And lose, and start again at your beginnings
    And never breathe a word about your loss;
If you can force your heart and nerve and sinew
    To serve your turn long after they are gone,   
And so hold on when there is nothing in you
    Except the Will which says to them: ‘Hold on!’
If you can talk with crowds and keep your virtue,   
    Or walk with Kings—nor lose the common touch,
If neither foes nor loving friends can hurt you,
    If all men count with you, but none too much;
If you can fill the unforgiving minute
    With sixty seconds’ worth of distance run,   
Yours is the Earth and everything that’s in it,   
    And—which is more—you’ll be a Man, my son!

 

When the materialistic society around us automatically glorifies money, we can use the moment to say that money does not equal dignity, money does not beget culture, money may earn you servitude, but not loyalty.

And point to the example in The White House.

The Yin & Yang of Diwali & Halloween

This post was also published in India Currents magazine dated 3rd Nov 2016

Wrinkled brows, scorching cuts and decisive strokes greeted me as I went upstairs a few days before Diwali. We have to get started on our Halloween decorations, said the daughter cutting out a spider. The toddler son was lying on his stomach on the floor, helping his sister by coloring the ghost she had cut out from white paper, white. A cozy, merry scene with the sunlight streaming in from the windows.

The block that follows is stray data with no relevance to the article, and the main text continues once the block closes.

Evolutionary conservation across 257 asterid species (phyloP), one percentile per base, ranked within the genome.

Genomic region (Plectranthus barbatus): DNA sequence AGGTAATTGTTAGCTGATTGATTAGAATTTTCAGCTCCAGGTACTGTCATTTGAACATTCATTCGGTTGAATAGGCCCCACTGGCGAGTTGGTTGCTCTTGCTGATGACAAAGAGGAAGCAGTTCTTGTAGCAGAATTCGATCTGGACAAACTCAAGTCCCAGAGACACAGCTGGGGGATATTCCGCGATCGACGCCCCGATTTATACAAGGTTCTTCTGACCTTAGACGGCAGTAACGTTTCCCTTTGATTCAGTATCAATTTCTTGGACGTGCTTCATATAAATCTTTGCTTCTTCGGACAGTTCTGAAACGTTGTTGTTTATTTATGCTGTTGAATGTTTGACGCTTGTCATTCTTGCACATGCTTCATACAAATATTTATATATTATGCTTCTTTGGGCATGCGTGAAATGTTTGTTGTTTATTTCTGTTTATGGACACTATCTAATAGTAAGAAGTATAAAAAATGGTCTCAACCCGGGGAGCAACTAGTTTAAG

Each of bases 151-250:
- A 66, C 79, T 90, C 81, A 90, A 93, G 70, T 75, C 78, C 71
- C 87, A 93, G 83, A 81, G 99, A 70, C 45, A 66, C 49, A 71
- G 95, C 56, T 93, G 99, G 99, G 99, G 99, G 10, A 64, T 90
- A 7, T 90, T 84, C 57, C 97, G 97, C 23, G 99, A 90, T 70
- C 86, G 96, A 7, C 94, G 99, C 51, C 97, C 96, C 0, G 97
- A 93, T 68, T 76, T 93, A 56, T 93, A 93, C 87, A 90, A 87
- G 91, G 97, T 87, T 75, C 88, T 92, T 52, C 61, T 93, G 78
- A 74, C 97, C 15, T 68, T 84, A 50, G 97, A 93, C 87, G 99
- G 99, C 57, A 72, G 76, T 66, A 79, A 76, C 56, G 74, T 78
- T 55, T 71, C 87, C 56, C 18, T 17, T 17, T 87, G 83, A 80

When bees create their colonies, I am sure they don’t care about a little mess. Neither did my bee-lings. I navigated the crayons strewn on the floor and walked past the strands of paper littering my path to peek at the objects of art.

A morose sort of skeleton was being drawn and I shuddered at the image. I hated to take a pail of cold water and swamp their enthusiasm with it, but then I did. Sorry guys. That weekend is Diwali and I won’t have skeletons and cobwebs hanging off the front door on Diwali. (This year, Diwali fell on a week-end and Halloween the day after, on a Monday.)

A mutinous roar went up. Amma – Diwali is the opposite of Halloween. It is the festival of lights. You’ll put up those little diyas everywhere and light everything up and then you’ll make everyone dress up beautifully – it is the complete opposite of Halloween.